Before Georgia voters delivered Democratic control of the Senate on January 5, there was a lot of talk about a possible effort to “flip” a Republican senator or two. Most speculation revolved around the last two pro-choice Republicans in Congress, Maine senator Susan Collins and Alaska senator Lisa Murkowski. Collins is the only Republican senator who managed to get reelected in 2020 in a state won by Joe Biden. And Donald Trump certainly tried to read Murkowski out of the GOP for her expressed doubts about voting for his reelection (she later confessed she wrote in some unnamed candidate). She had earlier angered Republicans by helping defeat their efforts to repeal Obamacare (along with Collins and John McCain) and by opposing Brett Kavanaugh’s Supreme Court confirmation (unlike Collins).
In truth, Murkowski always looked like a better target for a party-switch plea. Partly that’s because Collins just got reelected as a Republican. And partly it’s a reflection of Murkowski’s own history winning reelection in 2010 as a write-in candidate after losing the GOP primary to hard-core conservative Joe Miller. But now she has made it clear she’s sticking with her party, as Politico reports:
Lisa Murkowski has made no secret of her distaste for former President Donald Trump’s takeover of the Republican Party. But she said there is “no way” she would caucus with the Senate Democrats and give Chuck Schumer an outright Senate majority. …
“I can be very discouraged at times with things that go on in my own caucus, in my own party,” Murkowski told a trio of reporters on Friday. “But I have absolutely no desire to move over to the Democratic side of the aisle. I can’t be somebody that I’m not.”
Murkowski’s decision to stay where she is may have been influenced by her state’s approval of election reforms in November that abolished party primaries in favor of a “top four” system combined with ranked-choice voting, virtually guaranteeing a center-right incumbent like her a spot in the general election and a good chance of securing second-option support from less successful candidates. But her remarks repudiating a party-switch suggested other motives as well:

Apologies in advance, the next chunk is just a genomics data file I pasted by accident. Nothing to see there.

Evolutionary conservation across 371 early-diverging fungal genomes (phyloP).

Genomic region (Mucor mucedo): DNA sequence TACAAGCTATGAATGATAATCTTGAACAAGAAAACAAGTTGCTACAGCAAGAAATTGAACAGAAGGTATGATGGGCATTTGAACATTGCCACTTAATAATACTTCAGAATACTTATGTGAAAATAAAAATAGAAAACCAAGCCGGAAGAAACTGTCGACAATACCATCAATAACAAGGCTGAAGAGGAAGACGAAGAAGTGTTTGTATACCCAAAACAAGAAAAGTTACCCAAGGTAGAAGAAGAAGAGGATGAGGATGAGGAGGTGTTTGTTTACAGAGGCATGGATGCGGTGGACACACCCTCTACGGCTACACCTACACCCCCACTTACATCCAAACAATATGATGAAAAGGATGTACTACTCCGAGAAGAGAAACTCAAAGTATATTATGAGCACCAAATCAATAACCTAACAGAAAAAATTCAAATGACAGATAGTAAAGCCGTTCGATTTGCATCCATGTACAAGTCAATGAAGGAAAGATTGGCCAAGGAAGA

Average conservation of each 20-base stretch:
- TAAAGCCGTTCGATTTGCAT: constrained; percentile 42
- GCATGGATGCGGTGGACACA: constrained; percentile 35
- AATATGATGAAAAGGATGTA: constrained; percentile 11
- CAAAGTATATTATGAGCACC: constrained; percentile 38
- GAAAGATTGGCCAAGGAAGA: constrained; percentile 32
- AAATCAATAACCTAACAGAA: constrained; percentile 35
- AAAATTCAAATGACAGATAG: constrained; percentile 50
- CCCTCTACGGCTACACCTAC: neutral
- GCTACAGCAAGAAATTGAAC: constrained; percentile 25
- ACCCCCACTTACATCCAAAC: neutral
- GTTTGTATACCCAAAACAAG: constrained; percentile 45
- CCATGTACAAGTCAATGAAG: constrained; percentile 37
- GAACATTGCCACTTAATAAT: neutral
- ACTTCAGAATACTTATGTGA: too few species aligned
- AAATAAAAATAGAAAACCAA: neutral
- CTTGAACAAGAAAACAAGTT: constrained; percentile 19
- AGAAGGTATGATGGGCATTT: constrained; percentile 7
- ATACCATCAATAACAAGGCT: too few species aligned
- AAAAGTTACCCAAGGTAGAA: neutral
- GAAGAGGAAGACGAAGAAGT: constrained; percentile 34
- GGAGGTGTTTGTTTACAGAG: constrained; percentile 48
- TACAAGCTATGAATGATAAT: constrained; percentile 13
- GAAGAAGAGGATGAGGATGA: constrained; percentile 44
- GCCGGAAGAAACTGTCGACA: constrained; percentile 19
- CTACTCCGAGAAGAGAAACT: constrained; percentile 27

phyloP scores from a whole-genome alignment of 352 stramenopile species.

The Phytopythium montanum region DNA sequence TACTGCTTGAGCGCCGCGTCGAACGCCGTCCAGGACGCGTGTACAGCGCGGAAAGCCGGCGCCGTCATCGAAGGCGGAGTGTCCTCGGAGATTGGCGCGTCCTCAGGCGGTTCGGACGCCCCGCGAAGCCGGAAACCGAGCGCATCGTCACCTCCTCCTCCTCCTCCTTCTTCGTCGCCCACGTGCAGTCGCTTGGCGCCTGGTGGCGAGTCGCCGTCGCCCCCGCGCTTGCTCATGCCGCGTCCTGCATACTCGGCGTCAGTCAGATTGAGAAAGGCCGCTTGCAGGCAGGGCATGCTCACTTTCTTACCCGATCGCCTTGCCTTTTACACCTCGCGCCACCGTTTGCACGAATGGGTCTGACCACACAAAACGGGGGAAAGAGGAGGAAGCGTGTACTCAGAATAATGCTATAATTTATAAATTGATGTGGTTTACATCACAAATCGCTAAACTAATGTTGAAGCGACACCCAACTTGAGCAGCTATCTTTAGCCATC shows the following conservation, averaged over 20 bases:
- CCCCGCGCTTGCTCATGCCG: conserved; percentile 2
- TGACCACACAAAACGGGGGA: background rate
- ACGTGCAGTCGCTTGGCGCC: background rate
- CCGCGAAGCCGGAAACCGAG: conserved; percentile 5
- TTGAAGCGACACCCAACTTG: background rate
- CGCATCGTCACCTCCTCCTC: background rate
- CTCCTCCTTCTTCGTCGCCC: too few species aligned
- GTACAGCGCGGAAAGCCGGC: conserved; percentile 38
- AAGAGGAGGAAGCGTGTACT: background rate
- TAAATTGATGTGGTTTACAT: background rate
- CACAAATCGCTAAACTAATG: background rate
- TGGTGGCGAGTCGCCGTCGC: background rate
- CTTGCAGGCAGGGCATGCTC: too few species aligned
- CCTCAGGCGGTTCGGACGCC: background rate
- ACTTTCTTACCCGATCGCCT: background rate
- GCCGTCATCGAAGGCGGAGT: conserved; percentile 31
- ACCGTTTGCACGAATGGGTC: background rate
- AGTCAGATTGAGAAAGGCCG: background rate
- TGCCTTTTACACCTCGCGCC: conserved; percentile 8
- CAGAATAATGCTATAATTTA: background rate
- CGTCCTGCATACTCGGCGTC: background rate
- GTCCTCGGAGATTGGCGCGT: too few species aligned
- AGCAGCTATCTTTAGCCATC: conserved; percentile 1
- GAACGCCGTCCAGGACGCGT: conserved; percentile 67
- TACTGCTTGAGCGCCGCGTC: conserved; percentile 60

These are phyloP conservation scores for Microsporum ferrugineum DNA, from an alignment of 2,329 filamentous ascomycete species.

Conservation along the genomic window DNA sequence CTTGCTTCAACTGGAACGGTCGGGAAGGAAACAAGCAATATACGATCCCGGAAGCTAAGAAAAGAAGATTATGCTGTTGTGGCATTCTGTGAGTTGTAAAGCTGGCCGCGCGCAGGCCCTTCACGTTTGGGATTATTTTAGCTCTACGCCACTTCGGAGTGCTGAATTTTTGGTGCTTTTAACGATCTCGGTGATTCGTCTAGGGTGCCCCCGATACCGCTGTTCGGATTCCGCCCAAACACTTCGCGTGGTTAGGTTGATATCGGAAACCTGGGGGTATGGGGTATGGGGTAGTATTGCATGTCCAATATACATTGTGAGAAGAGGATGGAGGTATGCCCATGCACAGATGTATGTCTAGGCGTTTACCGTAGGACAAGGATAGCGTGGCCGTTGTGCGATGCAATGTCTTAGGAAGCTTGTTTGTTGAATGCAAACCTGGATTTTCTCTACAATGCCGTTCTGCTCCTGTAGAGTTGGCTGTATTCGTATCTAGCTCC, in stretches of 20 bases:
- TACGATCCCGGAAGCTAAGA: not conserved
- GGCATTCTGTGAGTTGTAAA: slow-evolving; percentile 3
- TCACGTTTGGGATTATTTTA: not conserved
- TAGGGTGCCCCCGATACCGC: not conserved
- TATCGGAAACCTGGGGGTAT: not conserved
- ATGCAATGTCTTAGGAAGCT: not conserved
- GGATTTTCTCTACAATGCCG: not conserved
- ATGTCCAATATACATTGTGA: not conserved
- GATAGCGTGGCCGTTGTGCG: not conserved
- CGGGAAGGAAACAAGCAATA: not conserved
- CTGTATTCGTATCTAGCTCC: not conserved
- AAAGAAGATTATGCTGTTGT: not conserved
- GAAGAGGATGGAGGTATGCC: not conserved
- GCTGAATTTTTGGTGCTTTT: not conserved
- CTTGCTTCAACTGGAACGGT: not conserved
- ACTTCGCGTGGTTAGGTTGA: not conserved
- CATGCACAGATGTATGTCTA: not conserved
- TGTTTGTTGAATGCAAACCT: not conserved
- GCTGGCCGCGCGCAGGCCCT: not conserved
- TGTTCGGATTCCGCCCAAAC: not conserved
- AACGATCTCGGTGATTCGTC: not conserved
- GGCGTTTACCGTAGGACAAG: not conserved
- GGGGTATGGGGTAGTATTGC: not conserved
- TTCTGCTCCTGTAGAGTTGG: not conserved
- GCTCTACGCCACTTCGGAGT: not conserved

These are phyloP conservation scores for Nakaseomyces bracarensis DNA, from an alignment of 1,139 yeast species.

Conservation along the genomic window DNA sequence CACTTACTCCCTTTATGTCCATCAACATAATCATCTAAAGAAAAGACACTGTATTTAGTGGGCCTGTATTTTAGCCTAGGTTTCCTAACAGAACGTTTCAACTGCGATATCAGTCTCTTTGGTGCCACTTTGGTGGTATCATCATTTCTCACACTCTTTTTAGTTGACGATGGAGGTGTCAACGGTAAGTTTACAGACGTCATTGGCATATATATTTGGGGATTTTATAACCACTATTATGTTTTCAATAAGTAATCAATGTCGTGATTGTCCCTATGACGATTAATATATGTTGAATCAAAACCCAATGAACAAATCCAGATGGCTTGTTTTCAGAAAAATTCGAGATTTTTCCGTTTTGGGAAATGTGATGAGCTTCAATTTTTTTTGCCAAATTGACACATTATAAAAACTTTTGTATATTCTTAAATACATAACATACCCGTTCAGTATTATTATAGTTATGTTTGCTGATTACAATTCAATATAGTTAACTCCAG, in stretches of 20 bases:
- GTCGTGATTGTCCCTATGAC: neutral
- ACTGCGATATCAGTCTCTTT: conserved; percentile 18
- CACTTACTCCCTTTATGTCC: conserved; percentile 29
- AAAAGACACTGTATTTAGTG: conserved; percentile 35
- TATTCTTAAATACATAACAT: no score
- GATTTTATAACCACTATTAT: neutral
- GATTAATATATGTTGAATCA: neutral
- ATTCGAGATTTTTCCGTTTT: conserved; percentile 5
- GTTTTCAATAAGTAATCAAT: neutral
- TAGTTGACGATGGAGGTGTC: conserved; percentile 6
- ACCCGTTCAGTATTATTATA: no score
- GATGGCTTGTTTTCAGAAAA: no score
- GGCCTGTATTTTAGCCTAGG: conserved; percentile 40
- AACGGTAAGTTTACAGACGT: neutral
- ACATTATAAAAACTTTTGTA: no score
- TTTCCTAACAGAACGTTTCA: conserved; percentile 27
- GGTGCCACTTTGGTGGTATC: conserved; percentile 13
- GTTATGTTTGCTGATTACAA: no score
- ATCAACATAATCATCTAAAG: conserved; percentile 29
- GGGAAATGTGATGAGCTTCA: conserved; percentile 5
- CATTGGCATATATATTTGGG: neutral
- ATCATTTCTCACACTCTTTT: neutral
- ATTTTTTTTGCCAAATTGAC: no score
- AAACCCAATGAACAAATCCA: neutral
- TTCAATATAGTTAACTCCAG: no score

Murkowski said many people in her state did not like Trump’s style but backed his policies, particularly related to his support for energy exploration. Alaska has long been mired in an economic slowdown, and Murkowski said Biden’s suspension of energy exploration permits gives her a “lot of heartburn.”
Essentially, Murkowski is admitting that her loyalty to fossil fuels makes her loyal to the GOP. That’s not a big surprise: One of her most notable pro-Trump votes was in favor of his 2017 tax proposal, which she supported only after Republicans attached a provision to it opening up the Arctic National Wildlife Refuge to oil and gas drilling.
It’s also possible that Democrats didn’t make Murkowski the sort of offer that they might have made had her vote been necessary to flip the Senate. Yes, having 51 senators would have made the Democratic majority firmer (particularly in 2022) while making a power-sharing agreement with Mitch McConnell (which may not pan out thanks to his demands for maintenance of the filibuster). But a potential Murkowski flip is apparently not going to happen.